The Town Council was at this time undoubtedly wishful to do what it thought was right, but it was also and unfortunately for itself on the horns of a dilemma, and divided between two opinions. The validity of the will creating the bequest having been already contested by the Heirs-at-Law, the Council was very naturally anxiously cautious as to its procedure ; for, if by its action the money should be lost to the Town, its members feared the displeasure of the ratepayers, and, on the other hand, the resentment of the wider public, if the Brig fell; the latter an instinctive premonition curiously accurate, for, it was by the contributions of the outside public, that the Brig was ultimately preserved to the town. To remove, if possible, the initial difficulty incidental to the bequest, I saw the agents for the Heirs-at-Law, and suggested a compromise, a course to which they were then agreeable; but the Legatees appeared disinclined to entertain the proposal, and it was not at the time carried further. Meanwhile, to make their position clear, they raised a judicial action in the Court of Session, against the Heirs-at-Law and the Judicial Factor, and, pending a decision, called in Mr Hall Blyth, C.E., to carefully examine and report upon the Brig. On the 25th February 19 04, M r Blyth telegraphed that in his opinion the Brig was unsafe, and should be closed. This was forthwith done, the three southmost arches strongly centred, the parapets barricaded, and the Brig again opened to traffic. During these operations, I was most courteously allowed to take a very exhaustive series of photographs of the Brig. In June, Lord Low decided that the money had vested in the Town Council, and—to slightly anticipate—the last beneficiary having died on the 15th December, the capital sum was paid over.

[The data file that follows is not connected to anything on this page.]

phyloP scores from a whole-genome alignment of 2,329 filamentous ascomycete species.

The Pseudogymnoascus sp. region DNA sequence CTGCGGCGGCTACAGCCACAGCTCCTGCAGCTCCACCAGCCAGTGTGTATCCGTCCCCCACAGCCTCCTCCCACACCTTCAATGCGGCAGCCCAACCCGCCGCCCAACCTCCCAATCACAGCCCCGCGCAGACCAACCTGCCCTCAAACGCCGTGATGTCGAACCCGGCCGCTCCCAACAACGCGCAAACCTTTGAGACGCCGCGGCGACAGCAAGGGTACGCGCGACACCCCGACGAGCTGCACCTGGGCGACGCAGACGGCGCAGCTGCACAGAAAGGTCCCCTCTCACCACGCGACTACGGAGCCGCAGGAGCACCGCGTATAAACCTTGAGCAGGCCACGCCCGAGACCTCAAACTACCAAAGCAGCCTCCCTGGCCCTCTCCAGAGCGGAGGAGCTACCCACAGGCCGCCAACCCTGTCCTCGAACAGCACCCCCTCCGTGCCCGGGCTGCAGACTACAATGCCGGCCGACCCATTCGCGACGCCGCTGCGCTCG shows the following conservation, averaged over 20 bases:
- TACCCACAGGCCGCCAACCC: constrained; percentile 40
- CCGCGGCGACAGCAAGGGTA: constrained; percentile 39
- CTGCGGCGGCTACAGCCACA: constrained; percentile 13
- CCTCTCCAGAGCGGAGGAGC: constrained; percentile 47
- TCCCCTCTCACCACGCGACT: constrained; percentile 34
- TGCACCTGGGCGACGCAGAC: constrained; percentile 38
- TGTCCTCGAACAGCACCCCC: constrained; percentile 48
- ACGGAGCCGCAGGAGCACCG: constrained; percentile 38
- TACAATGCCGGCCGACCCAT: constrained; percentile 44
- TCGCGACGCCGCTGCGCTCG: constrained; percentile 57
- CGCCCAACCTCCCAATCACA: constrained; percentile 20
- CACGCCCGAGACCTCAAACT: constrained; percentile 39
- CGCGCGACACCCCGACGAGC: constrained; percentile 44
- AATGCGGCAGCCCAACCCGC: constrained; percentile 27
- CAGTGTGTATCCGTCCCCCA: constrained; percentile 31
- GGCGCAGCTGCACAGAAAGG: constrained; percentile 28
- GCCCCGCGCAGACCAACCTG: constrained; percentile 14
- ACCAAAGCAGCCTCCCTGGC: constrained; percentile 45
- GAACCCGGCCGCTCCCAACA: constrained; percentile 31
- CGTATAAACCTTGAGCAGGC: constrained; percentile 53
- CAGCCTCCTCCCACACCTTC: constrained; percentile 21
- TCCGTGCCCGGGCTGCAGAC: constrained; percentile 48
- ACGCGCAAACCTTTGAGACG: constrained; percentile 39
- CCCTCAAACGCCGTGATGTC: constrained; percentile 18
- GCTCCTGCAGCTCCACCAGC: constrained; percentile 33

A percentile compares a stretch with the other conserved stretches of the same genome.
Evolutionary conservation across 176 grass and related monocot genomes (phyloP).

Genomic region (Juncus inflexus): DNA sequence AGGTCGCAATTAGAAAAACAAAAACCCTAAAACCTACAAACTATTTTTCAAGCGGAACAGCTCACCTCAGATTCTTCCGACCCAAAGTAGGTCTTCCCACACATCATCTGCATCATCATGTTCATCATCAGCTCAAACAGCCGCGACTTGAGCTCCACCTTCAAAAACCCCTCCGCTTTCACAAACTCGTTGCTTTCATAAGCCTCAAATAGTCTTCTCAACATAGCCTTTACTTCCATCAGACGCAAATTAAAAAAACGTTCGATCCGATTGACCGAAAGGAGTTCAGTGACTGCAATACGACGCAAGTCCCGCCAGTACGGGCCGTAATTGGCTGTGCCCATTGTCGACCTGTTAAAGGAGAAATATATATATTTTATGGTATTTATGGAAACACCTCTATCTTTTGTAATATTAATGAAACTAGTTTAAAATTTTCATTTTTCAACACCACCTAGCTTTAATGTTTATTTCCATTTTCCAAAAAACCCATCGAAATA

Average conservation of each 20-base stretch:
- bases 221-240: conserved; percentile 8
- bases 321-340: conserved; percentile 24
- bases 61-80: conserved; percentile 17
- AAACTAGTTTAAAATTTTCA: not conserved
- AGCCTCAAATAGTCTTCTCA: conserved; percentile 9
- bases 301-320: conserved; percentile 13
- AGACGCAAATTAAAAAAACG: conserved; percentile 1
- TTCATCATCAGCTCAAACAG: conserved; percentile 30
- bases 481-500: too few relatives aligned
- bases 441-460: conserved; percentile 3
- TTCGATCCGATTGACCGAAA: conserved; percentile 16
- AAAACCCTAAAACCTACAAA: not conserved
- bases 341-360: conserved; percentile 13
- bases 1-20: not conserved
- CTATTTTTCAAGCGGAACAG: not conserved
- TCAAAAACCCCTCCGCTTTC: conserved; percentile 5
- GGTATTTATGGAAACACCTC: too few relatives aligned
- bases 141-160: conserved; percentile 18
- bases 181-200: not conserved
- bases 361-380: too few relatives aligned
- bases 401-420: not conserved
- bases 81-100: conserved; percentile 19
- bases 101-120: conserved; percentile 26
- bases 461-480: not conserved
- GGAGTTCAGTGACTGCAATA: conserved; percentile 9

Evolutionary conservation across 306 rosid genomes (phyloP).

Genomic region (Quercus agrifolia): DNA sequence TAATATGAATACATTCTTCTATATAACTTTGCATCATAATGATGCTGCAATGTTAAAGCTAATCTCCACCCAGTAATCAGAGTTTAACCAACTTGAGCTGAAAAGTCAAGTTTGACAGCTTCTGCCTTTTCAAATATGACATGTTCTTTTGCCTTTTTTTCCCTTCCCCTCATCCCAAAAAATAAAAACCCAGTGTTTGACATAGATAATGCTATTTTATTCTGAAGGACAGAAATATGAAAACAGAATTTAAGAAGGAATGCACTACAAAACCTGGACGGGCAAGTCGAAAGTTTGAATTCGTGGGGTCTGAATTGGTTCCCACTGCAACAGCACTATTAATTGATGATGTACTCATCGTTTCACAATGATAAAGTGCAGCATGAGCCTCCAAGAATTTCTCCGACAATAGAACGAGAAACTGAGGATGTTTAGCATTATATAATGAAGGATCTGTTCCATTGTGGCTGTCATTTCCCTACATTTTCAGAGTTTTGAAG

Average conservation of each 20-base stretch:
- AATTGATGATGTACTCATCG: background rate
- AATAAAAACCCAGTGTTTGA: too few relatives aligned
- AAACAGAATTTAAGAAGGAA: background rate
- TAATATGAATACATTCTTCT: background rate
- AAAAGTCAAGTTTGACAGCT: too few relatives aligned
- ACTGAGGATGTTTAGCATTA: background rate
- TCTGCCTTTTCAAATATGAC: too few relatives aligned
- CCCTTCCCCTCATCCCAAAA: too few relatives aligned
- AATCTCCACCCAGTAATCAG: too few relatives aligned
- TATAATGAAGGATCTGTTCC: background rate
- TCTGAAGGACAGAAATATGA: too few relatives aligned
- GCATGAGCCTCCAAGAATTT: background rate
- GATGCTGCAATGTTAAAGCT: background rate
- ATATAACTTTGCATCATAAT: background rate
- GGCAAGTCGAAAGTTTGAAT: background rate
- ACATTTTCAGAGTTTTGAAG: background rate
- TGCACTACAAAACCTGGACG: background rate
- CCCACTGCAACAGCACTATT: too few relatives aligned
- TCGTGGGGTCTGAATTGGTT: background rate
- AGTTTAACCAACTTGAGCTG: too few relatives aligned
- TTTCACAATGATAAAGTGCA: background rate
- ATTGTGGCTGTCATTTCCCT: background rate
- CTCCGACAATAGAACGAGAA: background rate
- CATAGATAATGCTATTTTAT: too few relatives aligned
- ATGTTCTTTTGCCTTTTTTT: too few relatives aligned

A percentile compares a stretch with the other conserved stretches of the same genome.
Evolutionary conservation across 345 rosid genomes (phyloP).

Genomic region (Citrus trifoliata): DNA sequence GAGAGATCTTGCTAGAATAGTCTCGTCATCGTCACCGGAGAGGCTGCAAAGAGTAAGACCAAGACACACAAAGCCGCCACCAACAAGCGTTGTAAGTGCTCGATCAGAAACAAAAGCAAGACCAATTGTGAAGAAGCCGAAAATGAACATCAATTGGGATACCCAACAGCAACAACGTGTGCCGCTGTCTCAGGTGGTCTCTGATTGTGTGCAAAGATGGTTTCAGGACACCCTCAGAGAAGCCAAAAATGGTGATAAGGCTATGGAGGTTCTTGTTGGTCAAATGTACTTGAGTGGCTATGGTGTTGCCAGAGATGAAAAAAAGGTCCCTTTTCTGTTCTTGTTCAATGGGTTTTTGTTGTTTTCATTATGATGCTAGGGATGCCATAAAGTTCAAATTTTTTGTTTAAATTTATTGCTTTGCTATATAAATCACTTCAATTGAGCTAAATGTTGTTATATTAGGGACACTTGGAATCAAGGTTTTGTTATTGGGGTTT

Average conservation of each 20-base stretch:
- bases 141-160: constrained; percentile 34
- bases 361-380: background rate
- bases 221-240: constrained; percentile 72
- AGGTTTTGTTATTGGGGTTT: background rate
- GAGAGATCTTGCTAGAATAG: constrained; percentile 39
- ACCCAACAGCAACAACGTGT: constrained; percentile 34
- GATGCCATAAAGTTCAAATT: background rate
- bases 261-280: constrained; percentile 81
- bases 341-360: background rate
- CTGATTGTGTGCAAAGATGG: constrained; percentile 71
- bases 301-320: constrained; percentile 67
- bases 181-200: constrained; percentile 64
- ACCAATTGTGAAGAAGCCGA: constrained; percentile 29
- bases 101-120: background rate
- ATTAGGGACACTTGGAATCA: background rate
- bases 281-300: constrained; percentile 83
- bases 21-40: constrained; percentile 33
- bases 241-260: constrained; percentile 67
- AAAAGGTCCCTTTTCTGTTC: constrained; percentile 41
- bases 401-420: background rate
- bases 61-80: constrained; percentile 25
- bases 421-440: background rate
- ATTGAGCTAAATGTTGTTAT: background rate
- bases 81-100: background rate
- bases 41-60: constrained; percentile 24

In November, during heavy and continuous river floods, several of the centring supports were washed out to sea, and it became desirable to at once write to the Town Council, pointing out the serious danger to the Brig, if repairs were longer delayed. I also wrote to Mr Thackeray Turner, stating that the river bed had been scoured away by the floods, from beneath a large portion of the south pier fender; but, while we were arranging a series of letters to the London and Provincial press, the Town Council showed indications of movement, and we decided in consequence to postpone any public action, in order that we might not in any way traverse its policy or efforts.